[Met Performance] CID:118290
Manon {121} Metropolitan Opera House: 01/10/1936.

(Debut: Joseph Bentonelli
Review)


Metropolitan Opera House
January 10, 1936


MANON {121}
Massenet-Meilhac/Gille

Manon...................Lucrezia Bori
Des Grieux..............Joseph Bentonelli [Debut]
Lescaut.................Richard Bonelli
Count des Grieux........Chase Baromeo
Guillot.................Angelo Badà
Brétigny................George Cehanovsky
Poussette...............Helen Gleason
Javotte.................Charlotte Symons
Rosette.................Irra Petina
Innkeeper...............Louis D'Angelo
Guard...................Max Altglass
Guard...................Arnold Gabor
Maid....................Gina Gola
Archer..................George Cehanovsky
Sergeant................Louis D'Angelo

Conductor...............Louis Hasselmans

Director................Désiré Defrère
Designer................Joseph Urban
Choreographer...........George Balanchine

[There was no credit for George Balanchine in the program,
but a ballet was reviewed in the newspapers.]

Manon received three performances this season.

Review of George Brown in unidentified newspaper

Bentonelli Had Debut in 'Manon' at Metropolitan

"Manon" had this season's initial hearing on Friday evening at the Metropolitan Opera House. A new tenor graced the role of Des Grieux. He was Joseph Bentonelli, an American by birth, and really Joseph Benton by name. Mr. Bentonelli's voice at times has a warm, lyric quality. It isn't a big voice. Neither is it without color. But it is tremulously uneven. Friday night, at least, it showed a tendency to run out of control and make itself strident when Mr. Bentonelli forced his voice in an attempt to fill the huge auditorium. The artist makes a personable appearance, and comported himself nicely in the role. But perhaps another hearing on an occasion less nerve straining for Mr. Bentonelli may create a more favorable impression. Until then, we must suspend final judgment.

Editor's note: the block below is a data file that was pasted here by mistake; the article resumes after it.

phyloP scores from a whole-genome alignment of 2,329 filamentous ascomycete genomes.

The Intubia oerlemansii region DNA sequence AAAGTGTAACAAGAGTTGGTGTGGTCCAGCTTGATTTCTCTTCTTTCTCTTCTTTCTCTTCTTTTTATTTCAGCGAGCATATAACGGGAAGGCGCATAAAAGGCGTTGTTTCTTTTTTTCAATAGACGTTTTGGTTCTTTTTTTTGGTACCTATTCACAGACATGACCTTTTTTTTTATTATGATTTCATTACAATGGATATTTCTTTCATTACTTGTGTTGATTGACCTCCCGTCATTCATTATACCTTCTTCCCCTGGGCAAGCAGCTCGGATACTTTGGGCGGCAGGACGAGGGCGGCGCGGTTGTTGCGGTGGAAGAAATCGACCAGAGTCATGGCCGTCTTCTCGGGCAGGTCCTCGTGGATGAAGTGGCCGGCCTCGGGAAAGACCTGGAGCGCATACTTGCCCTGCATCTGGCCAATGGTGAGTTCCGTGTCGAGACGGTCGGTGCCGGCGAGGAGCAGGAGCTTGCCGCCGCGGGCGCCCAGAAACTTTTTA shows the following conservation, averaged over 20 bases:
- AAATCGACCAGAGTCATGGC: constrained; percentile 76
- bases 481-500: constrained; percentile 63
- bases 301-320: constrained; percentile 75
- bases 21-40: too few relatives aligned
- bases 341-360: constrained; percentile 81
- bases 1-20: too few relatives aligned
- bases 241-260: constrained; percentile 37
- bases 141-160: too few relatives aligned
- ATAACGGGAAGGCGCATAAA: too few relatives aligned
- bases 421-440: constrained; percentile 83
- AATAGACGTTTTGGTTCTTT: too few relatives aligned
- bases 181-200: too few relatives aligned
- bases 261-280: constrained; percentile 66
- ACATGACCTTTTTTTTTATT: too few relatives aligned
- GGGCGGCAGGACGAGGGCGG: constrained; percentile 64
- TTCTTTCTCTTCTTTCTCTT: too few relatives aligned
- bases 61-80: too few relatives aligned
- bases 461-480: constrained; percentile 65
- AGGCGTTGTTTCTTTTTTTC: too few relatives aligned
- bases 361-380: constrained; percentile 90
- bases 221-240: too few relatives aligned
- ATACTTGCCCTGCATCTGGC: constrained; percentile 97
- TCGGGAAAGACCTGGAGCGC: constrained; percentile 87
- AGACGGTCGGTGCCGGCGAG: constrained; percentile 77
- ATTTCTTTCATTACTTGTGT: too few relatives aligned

'Manon" is a keen example of the Massenet, who applied all his skill to a single purpose: the portrayal of romantic, sentimental love. In the principal name role, Lucrezia Bori presented a penetrating, sensitive picture of the gay lady whose great store of love and generous disposal of it brought tragedy to herself and the man she loved. There was a passionate vitality in her acting, a lucid persuasiveness about her voice, that resulted in a glowing and vigorous performance of the role. Her Manon is still one of Miss Bori's best. Mr. Bonelli, in fine fettle, added measurably to the scenes in which he appeared. Mr. Hasselmans conducted with feeling, aware at all times of the charm and flavor of this delightful Massenet opus. The audience filled the auditorium to overflowing.



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